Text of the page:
I grew up knowing long time residents who owned vast swaths of land, much the way the modern Niedermans do. And over the years I have watched them forced off that land because of high taxation. During the last levy campaign from Lakota, the public school that infests the region with government style education that is too expensive, too liberal, and severely inefficient, the most vocal supporters—the real-estate agents who want to sell houses declared that if people didn’t like the way the world was changing, under their guidance—that they should just move. Those same idiots claimed to love Liberty Township and West Chester for the large plots of farmland and green space—yet they brought with them a temperament that wanted to see a home placed on every acre—and those same real-estate agents who most fervently supported the Lakota Tax Increase of 2013 had the attention span of a flee—not considering what the long-term implications of their hostile behavior might lead to.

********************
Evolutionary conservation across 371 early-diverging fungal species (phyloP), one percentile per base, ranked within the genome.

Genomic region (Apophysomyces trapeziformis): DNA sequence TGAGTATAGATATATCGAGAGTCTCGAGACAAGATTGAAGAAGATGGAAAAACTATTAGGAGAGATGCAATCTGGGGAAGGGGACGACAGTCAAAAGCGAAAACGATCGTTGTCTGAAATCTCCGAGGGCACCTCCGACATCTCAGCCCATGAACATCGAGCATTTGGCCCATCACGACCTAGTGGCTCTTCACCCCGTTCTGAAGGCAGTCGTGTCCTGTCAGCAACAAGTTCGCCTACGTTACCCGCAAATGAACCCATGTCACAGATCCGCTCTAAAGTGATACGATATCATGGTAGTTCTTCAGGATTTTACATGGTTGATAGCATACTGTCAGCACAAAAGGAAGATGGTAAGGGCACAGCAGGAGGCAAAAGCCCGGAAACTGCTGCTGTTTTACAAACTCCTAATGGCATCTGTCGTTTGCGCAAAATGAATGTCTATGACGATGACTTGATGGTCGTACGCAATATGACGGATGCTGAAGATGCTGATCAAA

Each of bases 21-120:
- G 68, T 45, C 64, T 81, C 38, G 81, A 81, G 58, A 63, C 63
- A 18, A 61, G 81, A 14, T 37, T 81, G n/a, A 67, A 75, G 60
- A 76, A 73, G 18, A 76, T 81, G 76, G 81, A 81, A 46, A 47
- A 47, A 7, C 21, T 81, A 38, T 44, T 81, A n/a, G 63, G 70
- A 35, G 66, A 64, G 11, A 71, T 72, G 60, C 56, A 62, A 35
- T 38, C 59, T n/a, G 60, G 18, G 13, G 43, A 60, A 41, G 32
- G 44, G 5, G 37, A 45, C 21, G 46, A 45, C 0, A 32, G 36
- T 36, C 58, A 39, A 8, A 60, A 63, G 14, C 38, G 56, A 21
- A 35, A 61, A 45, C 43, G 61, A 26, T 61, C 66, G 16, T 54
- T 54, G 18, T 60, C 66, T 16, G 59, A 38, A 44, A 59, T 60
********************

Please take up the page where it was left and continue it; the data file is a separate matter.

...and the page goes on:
I know many of the developers who built the houses in Liberty Township and they have in common among them a lack of scope. Their primary concern, much like the levy supporters at Lakota was in protecting their investments without an understanding of the long-term implications of their decisions. They worked with real-estate agents to use Lakota to sell away most of the Liberty Township land to small-minded East Coast progressives transferring to the region because of the solid job growth of the Tri-State area. Most of those people move to the area not because of the deep history but because of the green space. But with each tax passed, the farms have packed up and moved away leaving the land to be divided up and sold away to more progressive minded newcomers who love taxes, government, and someone else being in charge of their life because they are simply too lazy—or unsophisticated to do it themselves. I have seen more letters than I care too like the one below spawned from the latest Lakota levy.